diy fire starters

Step 5) Begin pouring the wax

Begin pouring the melted wax over the herbs and additives in the cupcake liners until it just covers the material (about 2-3 tablespoons each). As you pour, be sure that the wick stays centered in the cupcake liner.  You can use a chopstick or other tool to help with this. 

diy fire starters

Step 6) Add the decorative herbs on the top

Add your more decorative ingredients on the top, then pouring on any additional wax until the liners are full to a 1/4 inch from the top, then allow to fully cool.

diy fire starters

Step 7) Snip your wicks

Snip your wicks so that they only stick out about a 1/2 inch above the wax. 

diy fire starters


NOTE: Only burn these in a wood burning fireplace or in an outdoor fire pit. Do not use in a gas burning fireplace or wood stove. Fire starters can cause flare-ups in a fire or heat it to temperatures that are unsafe for a wood stove. Fire starters can also damage the stove and create a fire hazard. 


Some types of fire starters to avoid using in a wood stove include: 

  • Paraffin-based waxes: Can leave a residue that goes up the chimney
  • Liquid fire starters: Can condense on pipes that aren’t yet heated, potentially lowering the ignition point of the fire
  • Lighter fluid: Its vapor can ignite with explosive force and spread rapidly

Some types of fire starters that are safer to use include: 

  • Beeswax
  • Wax made from soy
  • Wax from leftover candle

Packaging DIY Fire Starters for Gift Giving

In my journey of crafting and gifting, I always lean towards using recycled and repurposed materials. My absolute favorite method for packaging these DIY fire starters is by neatly arranging a few of them in a mason jar, ensuring they look aesthetically pleasing from the outside. To add that personal touch, I often use ribbon, raffia, or jute twine – really, whatever I have around – to tie around the jar’s lid. Then, I attach a charming gift tag (like the free ones I’ve mentioned below) to it. This simple yet thoughtful packaging turns these fire starters into delightful gifts, especially for friends who share our love for cozy fireplace moments.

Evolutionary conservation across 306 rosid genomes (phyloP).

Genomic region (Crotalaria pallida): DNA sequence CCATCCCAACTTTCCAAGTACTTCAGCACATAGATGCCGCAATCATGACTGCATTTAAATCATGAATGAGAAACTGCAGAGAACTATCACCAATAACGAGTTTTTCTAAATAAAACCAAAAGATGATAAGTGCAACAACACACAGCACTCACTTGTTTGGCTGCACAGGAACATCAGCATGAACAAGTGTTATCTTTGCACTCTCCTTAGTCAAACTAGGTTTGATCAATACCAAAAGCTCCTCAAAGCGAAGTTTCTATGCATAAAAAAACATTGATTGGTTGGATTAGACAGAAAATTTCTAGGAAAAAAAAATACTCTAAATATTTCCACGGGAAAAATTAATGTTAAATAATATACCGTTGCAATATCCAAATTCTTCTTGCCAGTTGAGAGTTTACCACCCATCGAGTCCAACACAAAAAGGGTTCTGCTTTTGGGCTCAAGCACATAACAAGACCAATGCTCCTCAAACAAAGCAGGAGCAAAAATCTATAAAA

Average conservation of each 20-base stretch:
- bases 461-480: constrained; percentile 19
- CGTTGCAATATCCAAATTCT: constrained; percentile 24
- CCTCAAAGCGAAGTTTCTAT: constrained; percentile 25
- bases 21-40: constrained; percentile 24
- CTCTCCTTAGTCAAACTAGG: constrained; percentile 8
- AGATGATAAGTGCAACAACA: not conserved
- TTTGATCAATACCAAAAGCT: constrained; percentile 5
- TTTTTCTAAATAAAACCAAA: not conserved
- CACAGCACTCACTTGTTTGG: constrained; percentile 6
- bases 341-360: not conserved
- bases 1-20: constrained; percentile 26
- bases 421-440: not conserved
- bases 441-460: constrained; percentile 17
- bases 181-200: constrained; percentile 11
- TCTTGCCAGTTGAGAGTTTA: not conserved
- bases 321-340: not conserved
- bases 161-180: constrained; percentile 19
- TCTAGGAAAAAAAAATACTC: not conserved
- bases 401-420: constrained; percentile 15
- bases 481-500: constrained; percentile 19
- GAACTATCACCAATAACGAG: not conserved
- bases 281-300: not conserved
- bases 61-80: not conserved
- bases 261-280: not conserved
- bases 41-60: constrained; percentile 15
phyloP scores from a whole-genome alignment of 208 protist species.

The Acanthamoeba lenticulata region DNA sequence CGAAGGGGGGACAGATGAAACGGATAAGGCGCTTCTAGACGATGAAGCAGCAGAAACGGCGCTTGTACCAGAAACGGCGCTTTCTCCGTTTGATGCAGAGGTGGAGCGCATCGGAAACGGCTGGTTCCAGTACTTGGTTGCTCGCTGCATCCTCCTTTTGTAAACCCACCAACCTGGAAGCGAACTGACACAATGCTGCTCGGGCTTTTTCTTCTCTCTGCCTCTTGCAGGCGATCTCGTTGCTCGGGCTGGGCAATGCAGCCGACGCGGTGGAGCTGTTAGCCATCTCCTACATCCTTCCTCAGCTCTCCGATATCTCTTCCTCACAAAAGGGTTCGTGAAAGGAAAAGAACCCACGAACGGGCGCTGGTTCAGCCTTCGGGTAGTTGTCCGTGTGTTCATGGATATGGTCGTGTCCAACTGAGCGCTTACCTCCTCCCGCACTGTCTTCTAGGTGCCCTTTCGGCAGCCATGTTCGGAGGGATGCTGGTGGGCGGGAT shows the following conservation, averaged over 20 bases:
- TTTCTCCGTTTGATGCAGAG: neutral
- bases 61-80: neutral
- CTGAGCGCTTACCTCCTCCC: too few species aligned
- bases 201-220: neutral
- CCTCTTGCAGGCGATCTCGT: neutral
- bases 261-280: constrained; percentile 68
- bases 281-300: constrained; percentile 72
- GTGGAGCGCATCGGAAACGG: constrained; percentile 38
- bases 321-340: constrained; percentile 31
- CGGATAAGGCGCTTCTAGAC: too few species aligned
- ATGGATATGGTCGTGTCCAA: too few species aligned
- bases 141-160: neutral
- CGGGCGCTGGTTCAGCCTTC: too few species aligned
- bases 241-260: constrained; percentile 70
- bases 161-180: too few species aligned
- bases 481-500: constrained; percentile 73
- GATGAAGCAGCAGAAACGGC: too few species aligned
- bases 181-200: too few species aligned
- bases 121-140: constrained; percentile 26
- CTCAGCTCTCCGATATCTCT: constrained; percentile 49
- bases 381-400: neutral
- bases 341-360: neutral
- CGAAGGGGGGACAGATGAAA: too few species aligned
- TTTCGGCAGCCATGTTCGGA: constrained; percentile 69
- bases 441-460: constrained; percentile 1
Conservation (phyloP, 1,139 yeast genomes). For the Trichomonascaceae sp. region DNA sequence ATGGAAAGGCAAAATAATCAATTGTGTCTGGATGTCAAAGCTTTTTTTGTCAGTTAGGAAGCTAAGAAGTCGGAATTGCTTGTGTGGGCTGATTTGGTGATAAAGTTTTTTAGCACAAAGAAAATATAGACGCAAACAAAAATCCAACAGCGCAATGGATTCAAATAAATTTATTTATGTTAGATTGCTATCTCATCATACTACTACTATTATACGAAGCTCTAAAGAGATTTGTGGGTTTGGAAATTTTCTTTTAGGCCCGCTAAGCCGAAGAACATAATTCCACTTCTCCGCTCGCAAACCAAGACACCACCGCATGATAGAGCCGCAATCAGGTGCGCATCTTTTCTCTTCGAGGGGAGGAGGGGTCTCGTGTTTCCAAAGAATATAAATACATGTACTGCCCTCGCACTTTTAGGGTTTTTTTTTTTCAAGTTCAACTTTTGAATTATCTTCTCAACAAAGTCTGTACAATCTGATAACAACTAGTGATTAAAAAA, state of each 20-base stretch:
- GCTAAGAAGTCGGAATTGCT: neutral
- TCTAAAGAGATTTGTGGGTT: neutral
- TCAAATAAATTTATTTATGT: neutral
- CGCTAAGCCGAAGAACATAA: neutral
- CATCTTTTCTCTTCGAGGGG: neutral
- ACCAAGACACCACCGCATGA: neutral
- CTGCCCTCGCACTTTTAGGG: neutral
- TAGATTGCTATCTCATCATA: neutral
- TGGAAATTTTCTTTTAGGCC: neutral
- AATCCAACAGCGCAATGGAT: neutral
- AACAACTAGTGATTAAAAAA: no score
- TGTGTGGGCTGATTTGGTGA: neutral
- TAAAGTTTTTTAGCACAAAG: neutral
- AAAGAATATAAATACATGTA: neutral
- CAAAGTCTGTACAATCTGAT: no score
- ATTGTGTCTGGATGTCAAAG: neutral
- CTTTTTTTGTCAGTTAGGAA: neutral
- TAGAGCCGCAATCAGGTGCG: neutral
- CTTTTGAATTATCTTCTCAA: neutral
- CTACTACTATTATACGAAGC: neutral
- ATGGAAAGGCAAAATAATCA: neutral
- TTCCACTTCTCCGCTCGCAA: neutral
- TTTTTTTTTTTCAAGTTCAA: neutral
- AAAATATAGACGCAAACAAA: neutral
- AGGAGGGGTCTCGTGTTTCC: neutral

diy fire starters
diy fire starters

Free Gift tag download

DIY Fire Starters printable tags


That’s it—now you know how easy it is to make your own DIY fire starters to warm you up this winter! As you can see, they’re really easy to make and require only a few materials. If you’re looking for a new winter project, give this one a try!

Interested in other DIY projects that are suitable for gift giving? Here are a few ideas that the receiver of these gifts will surely love:

As an Amazon Associate, I earn from qualifying purchases.

5 thoughts on “DIY Fire Starters: Charming Homemade Gifts & Printable Tags”

  1. Hi Barbi. I’ve been making these for many years and yours are lovely.
    Curious as to what the little red berries are as I couldn’t see where you mentioned them?

    1. They’re holly berries from the bush in my yard. FYI Pink peppercorns look pretty too if you don’t have access to holly berries.

    1. Great question! From what I have read, fire starters can cause flare-ups in a fire or heat it to temperatures that are unsafe for a wood stove. Fire starters can also damage the stove and create a fire hazard. This is especially true of paraffin-based waxes which can leave a residue that goes up the chimney.

Leave a Comment

Your email address will not be published. Required fields are marked *